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Trump campaign's attempted collusion

Russia Sanctions Glance

Donald Trump Jr., the son of President Donald Trump, speaks to media during the annual White House Easter Egg Roll on the South Lawn of the White House in Washington. An unusual campaign-season meeting with a Russian lawyer has caused intensified scrutiny into allegations of collusion. (AP File Photo/Carolyn Kaster)


Thursday, July 13, 2017

For months, the Donald Trump campaign and then the Trump administration not only have cast doubt on the facts of Russian interference in the 2016 election but also have denied there was contact between Russian agents and Trump surrogates. We now know that this insistence was at best highly misleading. Top Trump officials met with a Kremlin-allied Russian lawyer in June 2016 — and they did so with the express hope of receiving compromising information about their Democratic rival. This represents a grave new set of facts in the ongoing investigation into possible Russian-Trump collusion.

The meeting, as first reported by the New York Times, took place after Trump had clinched the Republican presidential nomination but before the convention. Russian lawyer Natalia Veselnitskaya, who has campaigned against Western-imposed sanctions on Russia, met with Trump’s closest advisers: his eldest son, Donald Trump Jr.; his son-in-law, Jared Kushner; and the Trump campaign chairman at the time, Paul Manafort. The meeting was suggested, as The Post reported Monday, by a Russian pop star whose family has business ties both to the Russian government and to Trump.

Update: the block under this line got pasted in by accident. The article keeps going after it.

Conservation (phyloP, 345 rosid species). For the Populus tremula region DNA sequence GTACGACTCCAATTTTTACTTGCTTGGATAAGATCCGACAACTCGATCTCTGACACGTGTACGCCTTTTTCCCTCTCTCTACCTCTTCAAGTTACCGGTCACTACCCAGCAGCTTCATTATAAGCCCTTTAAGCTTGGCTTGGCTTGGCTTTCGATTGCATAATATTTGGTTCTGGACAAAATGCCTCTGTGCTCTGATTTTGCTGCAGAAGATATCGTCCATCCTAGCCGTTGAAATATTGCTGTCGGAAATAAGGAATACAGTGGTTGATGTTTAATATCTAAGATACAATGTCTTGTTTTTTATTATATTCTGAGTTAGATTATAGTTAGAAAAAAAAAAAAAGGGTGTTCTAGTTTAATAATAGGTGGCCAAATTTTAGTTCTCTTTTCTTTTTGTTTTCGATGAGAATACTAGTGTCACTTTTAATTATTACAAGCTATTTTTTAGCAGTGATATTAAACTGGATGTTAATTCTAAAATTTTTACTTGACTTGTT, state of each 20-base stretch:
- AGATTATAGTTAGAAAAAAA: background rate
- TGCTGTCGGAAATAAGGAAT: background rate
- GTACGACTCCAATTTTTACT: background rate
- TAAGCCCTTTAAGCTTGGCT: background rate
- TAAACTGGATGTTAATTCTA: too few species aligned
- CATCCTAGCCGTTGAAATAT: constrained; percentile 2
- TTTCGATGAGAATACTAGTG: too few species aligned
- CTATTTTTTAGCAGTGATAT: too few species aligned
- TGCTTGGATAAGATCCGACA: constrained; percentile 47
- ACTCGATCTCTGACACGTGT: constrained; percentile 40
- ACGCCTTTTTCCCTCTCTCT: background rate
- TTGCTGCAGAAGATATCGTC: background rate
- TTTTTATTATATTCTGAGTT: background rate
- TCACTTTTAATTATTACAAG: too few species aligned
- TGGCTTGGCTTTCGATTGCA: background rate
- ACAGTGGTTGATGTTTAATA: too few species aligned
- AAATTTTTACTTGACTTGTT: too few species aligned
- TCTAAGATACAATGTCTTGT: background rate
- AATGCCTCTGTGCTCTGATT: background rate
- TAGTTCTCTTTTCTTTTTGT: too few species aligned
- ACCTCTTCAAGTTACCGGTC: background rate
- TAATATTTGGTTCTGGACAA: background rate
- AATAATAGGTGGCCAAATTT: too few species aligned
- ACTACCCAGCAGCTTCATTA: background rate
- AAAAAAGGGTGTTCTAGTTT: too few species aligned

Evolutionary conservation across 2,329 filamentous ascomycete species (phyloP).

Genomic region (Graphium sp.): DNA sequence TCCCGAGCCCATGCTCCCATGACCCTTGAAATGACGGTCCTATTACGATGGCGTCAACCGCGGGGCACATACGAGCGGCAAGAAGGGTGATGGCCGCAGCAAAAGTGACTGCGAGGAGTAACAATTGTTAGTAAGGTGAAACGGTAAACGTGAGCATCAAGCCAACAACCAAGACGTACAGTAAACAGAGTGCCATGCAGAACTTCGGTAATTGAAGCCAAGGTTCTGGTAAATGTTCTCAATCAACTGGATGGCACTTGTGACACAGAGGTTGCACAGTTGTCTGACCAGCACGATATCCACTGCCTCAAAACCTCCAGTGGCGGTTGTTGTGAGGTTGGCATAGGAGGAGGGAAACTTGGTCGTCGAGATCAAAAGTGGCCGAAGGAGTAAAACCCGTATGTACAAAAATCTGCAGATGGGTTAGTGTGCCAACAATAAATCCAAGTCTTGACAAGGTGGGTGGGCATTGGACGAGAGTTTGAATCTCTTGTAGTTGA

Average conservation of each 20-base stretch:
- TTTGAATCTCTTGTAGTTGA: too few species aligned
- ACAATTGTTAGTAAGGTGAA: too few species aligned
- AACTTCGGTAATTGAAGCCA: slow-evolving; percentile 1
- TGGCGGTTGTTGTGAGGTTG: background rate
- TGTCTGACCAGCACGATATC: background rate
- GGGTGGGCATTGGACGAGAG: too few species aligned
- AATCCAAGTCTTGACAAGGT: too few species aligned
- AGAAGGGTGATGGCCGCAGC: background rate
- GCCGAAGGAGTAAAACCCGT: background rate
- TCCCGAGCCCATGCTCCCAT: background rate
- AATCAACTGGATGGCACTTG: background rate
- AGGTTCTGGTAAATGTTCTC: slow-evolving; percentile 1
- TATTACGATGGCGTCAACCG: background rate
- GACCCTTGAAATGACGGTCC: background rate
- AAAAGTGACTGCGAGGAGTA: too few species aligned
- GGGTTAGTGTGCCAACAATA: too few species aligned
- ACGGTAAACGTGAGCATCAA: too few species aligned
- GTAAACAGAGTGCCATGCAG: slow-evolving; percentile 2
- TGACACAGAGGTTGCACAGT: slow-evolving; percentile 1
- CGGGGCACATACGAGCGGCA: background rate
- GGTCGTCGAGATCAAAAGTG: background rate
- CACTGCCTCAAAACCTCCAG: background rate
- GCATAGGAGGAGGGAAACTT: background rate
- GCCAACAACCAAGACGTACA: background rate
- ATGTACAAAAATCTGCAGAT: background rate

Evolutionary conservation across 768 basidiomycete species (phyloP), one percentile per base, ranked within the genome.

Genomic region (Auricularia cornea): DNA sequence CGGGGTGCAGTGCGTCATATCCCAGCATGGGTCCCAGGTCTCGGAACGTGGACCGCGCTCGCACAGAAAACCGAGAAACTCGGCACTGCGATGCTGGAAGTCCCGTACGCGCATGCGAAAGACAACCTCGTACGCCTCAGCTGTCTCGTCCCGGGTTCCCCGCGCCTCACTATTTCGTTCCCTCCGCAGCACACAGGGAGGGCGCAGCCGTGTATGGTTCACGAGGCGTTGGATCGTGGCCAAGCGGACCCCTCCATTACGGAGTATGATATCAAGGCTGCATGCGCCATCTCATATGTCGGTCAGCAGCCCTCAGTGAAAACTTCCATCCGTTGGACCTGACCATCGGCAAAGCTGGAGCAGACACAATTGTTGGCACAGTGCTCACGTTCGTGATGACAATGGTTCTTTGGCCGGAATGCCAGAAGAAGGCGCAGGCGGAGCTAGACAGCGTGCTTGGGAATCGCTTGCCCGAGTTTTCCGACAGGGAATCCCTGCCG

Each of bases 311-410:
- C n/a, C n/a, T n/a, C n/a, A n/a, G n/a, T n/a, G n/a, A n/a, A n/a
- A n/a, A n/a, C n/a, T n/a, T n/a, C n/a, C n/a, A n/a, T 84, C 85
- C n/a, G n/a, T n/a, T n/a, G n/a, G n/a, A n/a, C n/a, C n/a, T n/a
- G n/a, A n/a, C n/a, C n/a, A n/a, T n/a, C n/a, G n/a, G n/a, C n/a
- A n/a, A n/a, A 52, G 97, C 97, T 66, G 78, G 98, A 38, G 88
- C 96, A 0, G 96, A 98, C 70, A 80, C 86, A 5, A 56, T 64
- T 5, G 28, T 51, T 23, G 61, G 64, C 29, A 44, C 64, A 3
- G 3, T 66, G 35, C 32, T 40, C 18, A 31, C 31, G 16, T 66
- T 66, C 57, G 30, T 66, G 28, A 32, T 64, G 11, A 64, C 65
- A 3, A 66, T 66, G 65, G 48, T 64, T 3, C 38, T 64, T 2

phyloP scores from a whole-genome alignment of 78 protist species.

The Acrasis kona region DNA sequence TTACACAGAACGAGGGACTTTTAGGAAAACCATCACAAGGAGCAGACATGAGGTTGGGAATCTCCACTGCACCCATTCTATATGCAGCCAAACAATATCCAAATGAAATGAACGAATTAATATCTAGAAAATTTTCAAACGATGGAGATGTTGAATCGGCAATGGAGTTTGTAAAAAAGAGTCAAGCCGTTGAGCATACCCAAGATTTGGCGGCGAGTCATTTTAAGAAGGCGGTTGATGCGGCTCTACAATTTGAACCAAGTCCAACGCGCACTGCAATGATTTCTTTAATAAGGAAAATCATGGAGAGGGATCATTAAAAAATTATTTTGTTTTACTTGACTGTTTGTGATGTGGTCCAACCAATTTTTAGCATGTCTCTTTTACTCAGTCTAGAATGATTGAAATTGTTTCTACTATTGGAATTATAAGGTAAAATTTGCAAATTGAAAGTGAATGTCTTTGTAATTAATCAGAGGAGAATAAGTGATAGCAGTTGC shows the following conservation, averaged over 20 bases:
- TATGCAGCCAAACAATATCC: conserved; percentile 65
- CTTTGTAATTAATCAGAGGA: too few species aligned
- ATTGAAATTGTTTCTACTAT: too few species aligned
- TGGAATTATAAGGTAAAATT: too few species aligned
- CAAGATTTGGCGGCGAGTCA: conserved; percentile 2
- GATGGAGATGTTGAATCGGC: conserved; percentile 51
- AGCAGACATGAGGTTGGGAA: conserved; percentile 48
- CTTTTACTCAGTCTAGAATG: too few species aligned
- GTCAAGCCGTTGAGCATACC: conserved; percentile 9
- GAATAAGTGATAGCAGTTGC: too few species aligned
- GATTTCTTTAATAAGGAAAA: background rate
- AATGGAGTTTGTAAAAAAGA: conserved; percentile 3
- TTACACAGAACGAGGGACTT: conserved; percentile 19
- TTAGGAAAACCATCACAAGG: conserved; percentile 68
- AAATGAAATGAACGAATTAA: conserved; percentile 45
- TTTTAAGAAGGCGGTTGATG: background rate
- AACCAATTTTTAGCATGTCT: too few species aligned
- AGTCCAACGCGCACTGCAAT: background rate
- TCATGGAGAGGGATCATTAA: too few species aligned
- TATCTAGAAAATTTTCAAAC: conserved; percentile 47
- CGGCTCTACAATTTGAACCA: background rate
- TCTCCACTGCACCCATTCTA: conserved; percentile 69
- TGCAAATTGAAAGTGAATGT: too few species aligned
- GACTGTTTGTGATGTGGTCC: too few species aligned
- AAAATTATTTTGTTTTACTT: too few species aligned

For months, officials failed to disclose this meeting. When the record was corrected, they then mischaracterized its purpose. Trump Jr. and Reince Priebus, the White House chief of staff, passed it off as “a nothing meeting,” as Priebus said Sunday, that was “apparently about Russian adoption” - meaning about a controversy over whether foreigners could adopt Russian orphans. But hours later, after further reporting by the Times, the younger Trump admitted that he attended because he had been promised damaging material about the Hillary Clinton campaign.

It will be up to federal prosecutors to determine whether federal conspiracy laws or election laws barring campaigns from soliciting help from foreigners have been implicated. What we already can say is that the plausibility of the Trump camp’s narrative, in which any underhanded Russian assistance came without the campaign’s witting participation, is eroding. The president’s associates must now explain interactions with Russians that they previously insisted never took place.

Trump Jr. still claims that he did not know the name of the person he would be meeting. His statement on the matter also indicated that, upon learning with whom he was meeting, he ended the encounter after it “became clear that she had no meaningful information.” If he had the proper concern about foreign influence on the election system, not to mention election law, he would have immediately ended any meeting premised on the offer of campaign help when learning the other party was a Russian national.

The latest revelations only intensify the questions surrounding Trump’s firing of FBI Director James Comey after Comey, according to his own testimony, declined to pledge personal loyalty to the president. They also intensify the urgency of a careful Senate vetting of Trump’s nominee to replace Comey, Christopher Wray, who testified Wednesday before the Senate Judiciary Committee. Wray must commit to the independence of the FBI by detailing any conversations he had with Trump, and in particular whether the president asked him for his loyalty. He must be able to say that he made no such commitment. And he must promise that he will do everything to cooperate with, and nothing to impede, the special counsel’s Russia investigation.

The Washington Post